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Showing posts from March, 2017

Taxi! The Villain

I write today about the only remaining episode of a show I didn't even know existed until yesterday. The show was called Taxi! The remaining episode is called The Villain. I came across it because it was largely a vehicle for Sid James, one of my favourite actors. You can see this episode on youtube should you so wish. It seems (according to wikipedia) the show was built on the propensity of London taxi drivers to tell tall stories. James features as Sid Stone, who owns the taxi company and shares a house with some of the other drivers. This remaining episode is from the first series, which was broadcast over the summer and had poor ratings; the completely-missing second series introduced more characters and therefore variety. Taxi! raises a question for me personally: where does it stand in 1960s TV terms? I find it very difficult to place in comparison to the rather exotic offerings I routinely watch. It is from 1963 and is therefore pre-Emma Peel Avengers-era, and show none

Lily Savage Parodies Classic TV

The parodies are coming thick and fast at the moment. I didn't really need to ask myself the significance of cult TV when I realise the impact it can have on popular culture. This post is about comedian  Lily Savage  and her parodies both of The Avengers and Doctor Who. Well, I say 'about' - it more showcases them, so click play, sit back and enjoy.

The Prisoner: The Laughing Prisoner

I was very pleased to find today that the Laughing Prisoner is back on YouTube in its entirety. It vanished for quite a time because a DVD release was mooted, which it seems has never transpired, so some kind soul has uploaded it again. As I am writing this I am watching it for probably the first time in thirty-five years and marvelling on the effect this spoof has had on me. Picture it. The 1980s. In Britain we had four television channels for the first time ever and there was some difficulty filling them with material. Channel four quickly became known for its arty and risque content, amongst which was the show which created The Laughing Prisoner, The Tube. I remember not liking The Tube very much, but obviously there was something in the zeitgiest which created the best parody of The Prisoner ever. The fact that the then young crowd felt they could parody a TV show from twenty years before was that at the time much of the television of the 1960s was being mined to fill the schedul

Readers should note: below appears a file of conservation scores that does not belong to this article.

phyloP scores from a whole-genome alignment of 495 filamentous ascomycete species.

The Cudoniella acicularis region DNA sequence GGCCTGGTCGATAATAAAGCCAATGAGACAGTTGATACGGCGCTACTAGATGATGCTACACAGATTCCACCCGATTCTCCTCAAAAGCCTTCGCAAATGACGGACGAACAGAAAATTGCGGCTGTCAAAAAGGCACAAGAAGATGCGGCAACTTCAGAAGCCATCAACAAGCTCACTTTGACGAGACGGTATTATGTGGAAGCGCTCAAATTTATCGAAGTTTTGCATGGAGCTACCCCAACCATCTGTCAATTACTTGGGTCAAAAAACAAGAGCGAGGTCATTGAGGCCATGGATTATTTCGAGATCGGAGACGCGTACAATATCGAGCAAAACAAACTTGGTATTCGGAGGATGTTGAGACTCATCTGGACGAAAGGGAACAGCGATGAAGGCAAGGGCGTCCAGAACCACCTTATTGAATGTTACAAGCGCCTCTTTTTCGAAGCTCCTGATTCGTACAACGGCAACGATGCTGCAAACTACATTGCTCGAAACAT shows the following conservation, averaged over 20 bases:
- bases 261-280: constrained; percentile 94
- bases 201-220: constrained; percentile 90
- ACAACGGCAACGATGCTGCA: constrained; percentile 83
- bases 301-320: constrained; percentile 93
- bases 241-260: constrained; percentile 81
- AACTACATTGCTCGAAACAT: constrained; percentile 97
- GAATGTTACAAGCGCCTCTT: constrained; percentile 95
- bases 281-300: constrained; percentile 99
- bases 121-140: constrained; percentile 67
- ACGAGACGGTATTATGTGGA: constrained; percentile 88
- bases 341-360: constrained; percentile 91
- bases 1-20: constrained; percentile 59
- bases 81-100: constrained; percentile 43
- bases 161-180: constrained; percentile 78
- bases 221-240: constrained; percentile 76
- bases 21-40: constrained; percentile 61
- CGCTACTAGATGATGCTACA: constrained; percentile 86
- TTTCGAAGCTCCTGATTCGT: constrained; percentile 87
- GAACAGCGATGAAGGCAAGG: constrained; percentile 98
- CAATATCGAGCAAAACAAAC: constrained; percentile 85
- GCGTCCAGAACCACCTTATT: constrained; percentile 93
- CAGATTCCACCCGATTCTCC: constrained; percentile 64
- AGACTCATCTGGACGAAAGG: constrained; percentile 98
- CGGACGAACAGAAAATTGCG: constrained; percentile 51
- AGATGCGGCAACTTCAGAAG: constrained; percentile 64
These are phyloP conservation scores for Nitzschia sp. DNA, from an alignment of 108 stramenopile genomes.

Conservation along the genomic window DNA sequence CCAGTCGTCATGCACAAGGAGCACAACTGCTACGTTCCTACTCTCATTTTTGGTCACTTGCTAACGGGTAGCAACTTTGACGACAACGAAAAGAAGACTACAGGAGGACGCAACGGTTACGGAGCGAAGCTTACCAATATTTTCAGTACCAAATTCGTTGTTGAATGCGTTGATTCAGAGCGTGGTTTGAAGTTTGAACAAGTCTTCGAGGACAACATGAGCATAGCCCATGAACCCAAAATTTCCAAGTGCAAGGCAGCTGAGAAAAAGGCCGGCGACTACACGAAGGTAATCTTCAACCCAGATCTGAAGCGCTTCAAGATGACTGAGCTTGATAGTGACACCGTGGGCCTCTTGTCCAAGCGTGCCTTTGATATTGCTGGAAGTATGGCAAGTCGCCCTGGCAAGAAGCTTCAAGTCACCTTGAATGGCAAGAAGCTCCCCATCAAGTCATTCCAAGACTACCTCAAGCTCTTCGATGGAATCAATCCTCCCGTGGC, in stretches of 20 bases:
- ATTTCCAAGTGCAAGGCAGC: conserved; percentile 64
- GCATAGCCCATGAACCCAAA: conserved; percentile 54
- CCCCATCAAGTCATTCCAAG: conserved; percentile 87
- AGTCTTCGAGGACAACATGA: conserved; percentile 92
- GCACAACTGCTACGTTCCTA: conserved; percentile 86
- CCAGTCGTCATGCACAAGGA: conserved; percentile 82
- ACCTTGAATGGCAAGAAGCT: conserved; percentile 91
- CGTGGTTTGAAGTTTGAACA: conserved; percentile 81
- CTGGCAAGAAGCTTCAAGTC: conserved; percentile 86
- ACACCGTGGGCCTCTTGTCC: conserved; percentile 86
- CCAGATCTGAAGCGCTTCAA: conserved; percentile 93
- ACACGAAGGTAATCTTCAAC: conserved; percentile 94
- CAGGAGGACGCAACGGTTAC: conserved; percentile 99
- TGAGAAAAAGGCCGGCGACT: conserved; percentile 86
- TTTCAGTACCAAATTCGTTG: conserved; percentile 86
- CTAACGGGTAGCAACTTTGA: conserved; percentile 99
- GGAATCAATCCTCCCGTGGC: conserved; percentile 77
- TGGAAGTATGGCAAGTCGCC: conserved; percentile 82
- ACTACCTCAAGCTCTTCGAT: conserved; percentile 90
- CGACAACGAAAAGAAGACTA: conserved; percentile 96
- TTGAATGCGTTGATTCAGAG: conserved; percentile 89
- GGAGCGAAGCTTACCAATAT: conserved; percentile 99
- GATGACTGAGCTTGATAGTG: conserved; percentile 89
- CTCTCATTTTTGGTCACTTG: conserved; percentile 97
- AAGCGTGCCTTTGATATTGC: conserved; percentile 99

George and the Dragon: First Impressions

I am stuck at home sick, having managed to scratch the surface of my eye. It is getting better slowly but be prepared for this post to be even more eccentric than usual, at least in spelling and punctuation. It has given me time to indulge in this new-to-me series, which I bought largely on spec on the basis that I tend to like things with Sid James in. I am ashamed to say that while I was obviously aware of Peggy Mount's existence, I don't think I have seen much with her in, except for some episodes of The Larkins (which I downloaded and are waiting to be posted about here). I am interested to find that she is a very interesting person, whose life was marred by a wildly unhappy upbringing – she got into acting largely to get away from this upbringing, because her mother told her she would never amount to anything in comparison to her sister. She did that thing which is probably one of the most difficult human actions – she cut off all contact with her birth family in the 19

Flower of Gloster

Regular readers will remember how I walked out of my last job in September and walked straight into a better one. I am delighted to announce that only three months later an even better opportunity for promotion has come along and my notice is in. As my congratulatory present to myself I bought several of the things in my Amazon basket, Spike Milligan's Q, which I don't doubt I will be writing about here soonish, and Flower of Gloster, about which I just have to rush into print at once. On reflection I find that I have written about several children's programmes here, or rather programmes intended for children, which may or may not have a grown up following as well, but relatively few of these stay in my permanent collection. Tintin is there in French - he used to irritate me in English, and then I actually went to France and saw kids sitting on the floor in the hypermarkets reading the books, and got hooked. I also keep the 1970s version of the Famous Five, just because.

The Prisoner: The Computer Wore Menace Shoes

I have come incredibly late to the cult of The Simpsons - for some strange reason I took an instant dislike to them in the nineties, but now they make me roar with laughter. I make no apologies for blogging about an episode here, since I think The Simpsons are now venerable enough to be considered Cult, and they're also not the newest show I've written about here. This episode in particular fits in to this blog because it is the famous one which parodies The Prisoner and has a guest appearance by Patrick McGoohan, so is definitely suitable a cult TV blog. The first thing to say about this show is that I think you should ignore many of the reviews for the season twelve boxed set, which say that the packaging is impossible, and you inevitably damage the discs removing them. To get that out of the way, the way to get one disc out is to squeeze the flaps containing the discs you don't want and turn it upside down until the disc you want starts to slide out and grab it. There